Do Plants Promote Pesticide Breakdown? *
AbstractWhen pesticides are applied to protect crops, run-off of potentially harmful pesticides is a major problem. Can water plants such as hardstem bulrush, common cattail, parrotfeather and smooth scouring rush promote pesticide breakdown? If so, diversion of irrigation run-off into plant-filled ponds could help reduce pesticide pollution. Mix malathion at 12.5% of the recommended application strength (to simulate dilution by rain or irrigation water). Use 5-gallon buckets for testing various water plants. Each bucket should have at least 2 gallons of diluted malathion, and should be about 1/4 full with plants. One control bucket should contain no plants. At various time intervals (12 hours, 1 day, 2 days, 4 days) test the water for the presence of pesticides. For example, you can add water from the test bucket to a small container with an airstone and a tadpole or minnow. Time how long the tadpole or minnow survives after addition of the test water sample. Does the presence of plants in the test buckets increase survival time? Are some plants better than others at promoting survival? (Fox, 2005; Fox, 2006) As an alternative to animal testing, a mentor with expertise in analytical chemistry could assist you with developing a chemical test for malathion and its breakdown products.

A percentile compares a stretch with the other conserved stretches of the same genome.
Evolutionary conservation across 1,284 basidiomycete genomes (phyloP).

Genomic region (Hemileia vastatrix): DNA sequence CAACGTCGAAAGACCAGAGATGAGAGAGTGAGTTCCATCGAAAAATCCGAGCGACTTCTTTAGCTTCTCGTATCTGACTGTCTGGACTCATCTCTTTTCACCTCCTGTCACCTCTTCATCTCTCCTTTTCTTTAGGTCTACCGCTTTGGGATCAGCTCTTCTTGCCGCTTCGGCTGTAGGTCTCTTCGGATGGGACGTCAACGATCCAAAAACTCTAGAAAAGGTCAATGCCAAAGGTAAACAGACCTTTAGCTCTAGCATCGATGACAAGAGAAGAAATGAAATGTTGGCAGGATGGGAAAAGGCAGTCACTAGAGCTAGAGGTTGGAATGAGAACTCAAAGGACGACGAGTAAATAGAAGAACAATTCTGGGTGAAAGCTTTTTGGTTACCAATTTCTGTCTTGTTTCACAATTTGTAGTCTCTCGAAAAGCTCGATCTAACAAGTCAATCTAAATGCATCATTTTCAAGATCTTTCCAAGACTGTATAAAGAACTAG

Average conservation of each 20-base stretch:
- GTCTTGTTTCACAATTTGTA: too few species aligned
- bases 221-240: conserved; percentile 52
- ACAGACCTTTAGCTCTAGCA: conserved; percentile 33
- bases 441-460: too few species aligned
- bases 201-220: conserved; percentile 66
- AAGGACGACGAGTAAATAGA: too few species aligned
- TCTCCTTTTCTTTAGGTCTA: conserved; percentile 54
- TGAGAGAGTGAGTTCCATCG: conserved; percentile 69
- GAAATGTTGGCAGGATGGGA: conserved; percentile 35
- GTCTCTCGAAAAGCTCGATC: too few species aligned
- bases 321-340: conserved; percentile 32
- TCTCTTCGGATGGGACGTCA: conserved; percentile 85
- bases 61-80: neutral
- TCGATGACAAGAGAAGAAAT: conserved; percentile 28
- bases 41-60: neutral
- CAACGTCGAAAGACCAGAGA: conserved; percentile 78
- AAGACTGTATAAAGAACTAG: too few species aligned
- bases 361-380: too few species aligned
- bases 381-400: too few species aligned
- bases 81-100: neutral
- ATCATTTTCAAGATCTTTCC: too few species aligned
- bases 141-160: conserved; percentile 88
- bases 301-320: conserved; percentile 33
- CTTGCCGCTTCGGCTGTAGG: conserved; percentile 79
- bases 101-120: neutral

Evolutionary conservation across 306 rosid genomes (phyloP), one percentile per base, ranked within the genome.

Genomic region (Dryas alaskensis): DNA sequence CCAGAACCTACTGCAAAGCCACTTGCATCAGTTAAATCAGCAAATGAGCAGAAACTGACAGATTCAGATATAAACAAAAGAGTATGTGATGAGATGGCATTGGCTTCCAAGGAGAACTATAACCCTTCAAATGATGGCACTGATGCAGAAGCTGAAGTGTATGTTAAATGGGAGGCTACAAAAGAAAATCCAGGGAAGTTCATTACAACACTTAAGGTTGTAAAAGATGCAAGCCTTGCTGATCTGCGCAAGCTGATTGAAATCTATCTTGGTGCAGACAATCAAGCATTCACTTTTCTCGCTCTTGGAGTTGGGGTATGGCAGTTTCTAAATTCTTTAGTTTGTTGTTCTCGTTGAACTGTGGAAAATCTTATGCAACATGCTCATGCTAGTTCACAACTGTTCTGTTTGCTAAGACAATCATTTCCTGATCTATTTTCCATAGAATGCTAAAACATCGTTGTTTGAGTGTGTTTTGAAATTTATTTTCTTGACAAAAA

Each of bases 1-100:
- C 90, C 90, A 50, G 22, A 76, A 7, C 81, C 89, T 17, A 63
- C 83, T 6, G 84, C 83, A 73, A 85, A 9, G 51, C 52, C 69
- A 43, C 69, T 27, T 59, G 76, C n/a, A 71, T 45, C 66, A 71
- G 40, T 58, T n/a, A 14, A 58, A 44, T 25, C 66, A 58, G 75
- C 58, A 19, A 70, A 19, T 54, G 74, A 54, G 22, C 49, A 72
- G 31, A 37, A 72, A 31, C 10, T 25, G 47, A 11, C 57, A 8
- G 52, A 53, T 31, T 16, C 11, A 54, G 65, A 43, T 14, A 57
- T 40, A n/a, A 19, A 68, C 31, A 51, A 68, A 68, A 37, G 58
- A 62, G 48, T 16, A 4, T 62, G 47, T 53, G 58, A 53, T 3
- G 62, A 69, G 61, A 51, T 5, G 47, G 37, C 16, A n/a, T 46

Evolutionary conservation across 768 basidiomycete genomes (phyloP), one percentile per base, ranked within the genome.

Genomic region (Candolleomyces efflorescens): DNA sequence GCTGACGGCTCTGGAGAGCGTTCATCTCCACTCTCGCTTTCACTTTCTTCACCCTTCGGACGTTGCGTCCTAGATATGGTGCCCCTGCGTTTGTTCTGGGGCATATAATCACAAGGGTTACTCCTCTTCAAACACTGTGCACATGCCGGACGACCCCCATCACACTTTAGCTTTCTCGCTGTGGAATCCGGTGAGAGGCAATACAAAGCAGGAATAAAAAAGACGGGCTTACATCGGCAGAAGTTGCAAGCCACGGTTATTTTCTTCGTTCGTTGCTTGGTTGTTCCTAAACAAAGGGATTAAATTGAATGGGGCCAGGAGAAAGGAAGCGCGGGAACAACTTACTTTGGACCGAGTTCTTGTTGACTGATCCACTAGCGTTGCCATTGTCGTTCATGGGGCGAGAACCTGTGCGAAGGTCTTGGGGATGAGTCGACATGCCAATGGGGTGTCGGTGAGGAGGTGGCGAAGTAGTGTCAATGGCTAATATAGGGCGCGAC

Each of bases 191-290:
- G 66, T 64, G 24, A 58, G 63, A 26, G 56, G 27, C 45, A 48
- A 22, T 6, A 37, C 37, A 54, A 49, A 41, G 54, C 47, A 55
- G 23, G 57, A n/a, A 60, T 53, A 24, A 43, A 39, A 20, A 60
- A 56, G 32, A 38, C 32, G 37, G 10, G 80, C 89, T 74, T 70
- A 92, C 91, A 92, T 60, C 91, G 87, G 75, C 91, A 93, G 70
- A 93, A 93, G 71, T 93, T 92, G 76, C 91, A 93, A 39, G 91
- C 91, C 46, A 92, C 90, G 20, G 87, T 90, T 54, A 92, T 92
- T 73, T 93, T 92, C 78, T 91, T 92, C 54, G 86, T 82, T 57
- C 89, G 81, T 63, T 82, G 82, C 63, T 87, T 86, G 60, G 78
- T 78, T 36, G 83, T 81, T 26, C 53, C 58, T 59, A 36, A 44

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Last edit date: 2017-07-28
- Fox, J.E., 2005. "Using Plants to Remove Pesticides from Storm Water Run-off," California State Science Fair Abstract [accessed June 20, 2006] http://cssf.usc.edu/History/2005/Projects/J0803.pdf.
- Fox, J.E., 2006, "Using Plants to Remove Pesticides from Storm Water Run-off: A Continued Study," California State Science Fair Abstract [accessed June 20, 2006] http://cssf.usc.edu/History/2006/Projects/J0806.pdf.
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